I love Halloween. But I have a house full of running, jumping, wrestling and sometimes squabbling cats. This makes decorating problematic. Last year a really cute ceramic pumpkin man got knocked off the mantelpiece and smashed on the brick below. I had just bought it at the thrift store a week before. They all know the rule “No cats on the mantel!”. Of course it’s the largest, clumsiest, most oblivious cats who insist on jumping up there, Cloud, Mo, Hansel and Dusk. All the boys. My dear departed Skye liked to walk up there but she was small and careful and didn’t do it very often and not when it was cluttered. The picture at left is an example of the kind of result I might get if the cats decided to go wild as a group. (Thanks Morguefile.com)
It would be a lot easier if more progress had been made on the house. With the chest freezer in the dining room, hanging anything off that so-called chandelier is a dodgy option. Dangling things are too much of a temptation for cats and that freezer brings reach within the realm of possibility to feline eyes. By next Halloween that freezer had better be under the window in the kitchen ell where I intended it to go.
Another consideration in the decorations vs cats contest is feline safety. Even adult cats are attracted to string-like things and small items that rattle along the floor when batted. Cats are less likely than dogs to eat anything in site but accidental swallowing can happen to anyone, even humans. Ask anyone who has choked on a fish bone. So I have to be careful that decorations don’t take revenge on destructive cats by shedding parts that can be swallowed and choked on, or block or perforate an intestine. An expensive vet visit is a nasty Halloween trick we don’t want. Even things you would think safe might not be so good for cats.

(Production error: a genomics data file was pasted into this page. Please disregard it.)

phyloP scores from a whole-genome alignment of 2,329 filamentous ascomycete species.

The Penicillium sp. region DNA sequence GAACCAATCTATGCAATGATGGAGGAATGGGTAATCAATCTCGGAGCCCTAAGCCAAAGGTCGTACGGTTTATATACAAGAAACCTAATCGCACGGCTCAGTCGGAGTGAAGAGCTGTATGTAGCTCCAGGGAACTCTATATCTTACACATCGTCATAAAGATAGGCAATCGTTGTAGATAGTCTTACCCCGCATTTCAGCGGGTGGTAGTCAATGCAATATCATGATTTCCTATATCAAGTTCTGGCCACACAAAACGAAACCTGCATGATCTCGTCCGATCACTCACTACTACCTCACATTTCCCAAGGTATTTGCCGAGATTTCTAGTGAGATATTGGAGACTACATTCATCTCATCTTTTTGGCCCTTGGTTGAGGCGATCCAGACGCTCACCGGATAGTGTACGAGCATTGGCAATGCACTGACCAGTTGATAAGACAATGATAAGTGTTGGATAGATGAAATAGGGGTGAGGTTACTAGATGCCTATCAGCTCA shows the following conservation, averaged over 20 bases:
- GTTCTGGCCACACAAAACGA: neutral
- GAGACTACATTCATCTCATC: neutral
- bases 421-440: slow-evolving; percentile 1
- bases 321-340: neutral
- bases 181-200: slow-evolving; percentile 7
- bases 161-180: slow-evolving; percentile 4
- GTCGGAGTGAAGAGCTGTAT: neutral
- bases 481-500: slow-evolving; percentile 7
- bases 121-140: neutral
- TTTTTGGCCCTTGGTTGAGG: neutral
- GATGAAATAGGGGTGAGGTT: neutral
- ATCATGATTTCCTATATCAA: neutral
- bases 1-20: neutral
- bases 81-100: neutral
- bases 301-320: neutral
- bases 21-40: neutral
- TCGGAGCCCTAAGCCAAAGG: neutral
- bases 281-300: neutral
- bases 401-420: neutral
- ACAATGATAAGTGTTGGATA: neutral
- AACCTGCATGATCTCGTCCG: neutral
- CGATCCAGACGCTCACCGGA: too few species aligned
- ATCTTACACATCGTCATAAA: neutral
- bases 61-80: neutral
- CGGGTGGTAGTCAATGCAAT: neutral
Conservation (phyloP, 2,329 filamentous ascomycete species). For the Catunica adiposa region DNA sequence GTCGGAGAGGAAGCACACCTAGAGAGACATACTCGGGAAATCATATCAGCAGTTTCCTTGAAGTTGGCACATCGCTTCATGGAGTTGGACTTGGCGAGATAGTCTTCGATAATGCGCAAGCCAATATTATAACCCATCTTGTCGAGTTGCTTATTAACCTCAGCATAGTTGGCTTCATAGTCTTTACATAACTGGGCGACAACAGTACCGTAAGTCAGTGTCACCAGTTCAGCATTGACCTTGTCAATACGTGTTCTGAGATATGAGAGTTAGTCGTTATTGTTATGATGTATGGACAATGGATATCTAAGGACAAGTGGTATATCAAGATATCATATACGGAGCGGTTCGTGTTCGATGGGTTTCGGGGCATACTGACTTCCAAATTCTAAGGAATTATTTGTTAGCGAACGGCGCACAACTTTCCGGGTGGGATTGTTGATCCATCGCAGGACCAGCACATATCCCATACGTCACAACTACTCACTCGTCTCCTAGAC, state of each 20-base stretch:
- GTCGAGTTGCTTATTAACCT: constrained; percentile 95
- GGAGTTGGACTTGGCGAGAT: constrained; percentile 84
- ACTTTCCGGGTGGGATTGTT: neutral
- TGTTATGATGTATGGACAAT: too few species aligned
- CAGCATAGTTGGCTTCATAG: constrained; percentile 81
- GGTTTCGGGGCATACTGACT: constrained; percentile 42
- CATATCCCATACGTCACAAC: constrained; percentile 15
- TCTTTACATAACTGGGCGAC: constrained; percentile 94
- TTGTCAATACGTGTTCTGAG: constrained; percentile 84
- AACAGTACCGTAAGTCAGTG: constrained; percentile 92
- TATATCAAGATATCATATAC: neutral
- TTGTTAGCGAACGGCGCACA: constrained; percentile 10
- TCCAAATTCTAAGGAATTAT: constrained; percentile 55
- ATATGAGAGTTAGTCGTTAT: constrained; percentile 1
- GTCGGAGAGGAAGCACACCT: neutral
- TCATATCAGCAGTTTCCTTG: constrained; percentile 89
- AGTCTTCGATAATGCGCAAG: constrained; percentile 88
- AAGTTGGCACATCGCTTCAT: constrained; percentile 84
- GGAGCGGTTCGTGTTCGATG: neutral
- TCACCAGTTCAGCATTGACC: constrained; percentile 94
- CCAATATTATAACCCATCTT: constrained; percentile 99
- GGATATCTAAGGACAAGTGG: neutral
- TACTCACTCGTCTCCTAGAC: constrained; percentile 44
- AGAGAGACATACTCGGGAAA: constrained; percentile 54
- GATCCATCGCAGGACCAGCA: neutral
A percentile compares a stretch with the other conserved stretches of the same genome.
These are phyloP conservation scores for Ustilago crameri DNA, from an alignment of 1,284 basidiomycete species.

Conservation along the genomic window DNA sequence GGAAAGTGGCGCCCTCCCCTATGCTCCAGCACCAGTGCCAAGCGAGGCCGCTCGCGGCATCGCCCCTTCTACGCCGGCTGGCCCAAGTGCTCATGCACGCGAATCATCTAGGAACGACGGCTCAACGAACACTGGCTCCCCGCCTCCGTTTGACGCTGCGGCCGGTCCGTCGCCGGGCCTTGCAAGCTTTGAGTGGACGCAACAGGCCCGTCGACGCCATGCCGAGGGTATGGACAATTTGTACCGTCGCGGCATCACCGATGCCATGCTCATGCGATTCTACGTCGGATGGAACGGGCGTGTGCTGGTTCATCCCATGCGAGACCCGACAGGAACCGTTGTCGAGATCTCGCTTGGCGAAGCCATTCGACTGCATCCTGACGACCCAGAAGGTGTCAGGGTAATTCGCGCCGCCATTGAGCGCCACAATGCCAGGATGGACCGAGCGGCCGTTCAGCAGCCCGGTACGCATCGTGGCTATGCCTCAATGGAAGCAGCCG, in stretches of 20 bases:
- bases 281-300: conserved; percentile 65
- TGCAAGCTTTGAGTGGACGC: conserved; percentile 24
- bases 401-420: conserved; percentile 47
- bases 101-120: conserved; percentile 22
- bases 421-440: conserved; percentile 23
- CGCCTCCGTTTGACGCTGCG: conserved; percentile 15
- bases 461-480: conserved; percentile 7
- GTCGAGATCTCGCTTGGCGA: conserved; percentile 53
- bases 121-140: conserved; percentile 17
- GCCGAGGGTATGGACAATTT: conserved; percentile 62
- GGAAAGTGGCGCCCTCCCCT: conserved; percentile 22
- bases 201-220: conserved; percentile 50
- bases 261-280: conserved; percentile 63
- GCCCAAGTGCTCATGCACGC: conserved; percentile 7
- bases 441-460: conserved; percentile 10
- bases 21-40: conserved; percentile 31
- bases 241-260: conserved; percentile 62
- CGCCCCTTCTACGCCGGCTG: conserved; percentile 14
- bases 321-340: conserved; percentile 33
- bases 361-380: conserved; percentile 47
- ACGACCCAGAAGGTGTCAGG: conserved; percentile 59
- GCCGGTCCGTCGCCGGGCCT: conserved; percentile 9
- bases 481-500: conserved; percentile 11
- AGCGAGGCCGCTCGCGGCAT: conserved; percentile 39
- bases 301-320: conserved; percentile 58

If you’ve ever found the remains of a dead bird out on the lawn, you know that cats will tear into feathers, but it’s not really what they want to eat. However, wild birds don’t douse their feathers in chemical dyes, so if some goes down with the rest, it should not raise alarm. Indoor kitties, whose access to feathers is limited to purchased toys get feathers like the one at right. I wouldn’t want my cats to ingest any of that. Nor would I want any of the Mylar streamers on fish pole toys I see to go into them. So Halloween decorations have to be cat safe. There are enough hazards for cats as it is, especially at Halloween. Keep your kitties indoors, especially the black ones, swap out open flame candles for safe LED ones, and decorate to avoid temptation, for dogs too. Keep an eye on all that candy. No raisins or chocolate for dogs and cats. All this applies to human children in equal measure, while chocolate might not be a problem, nuts could be and too much at once is not good for anyone. A safe Halloween is a happy Halloween.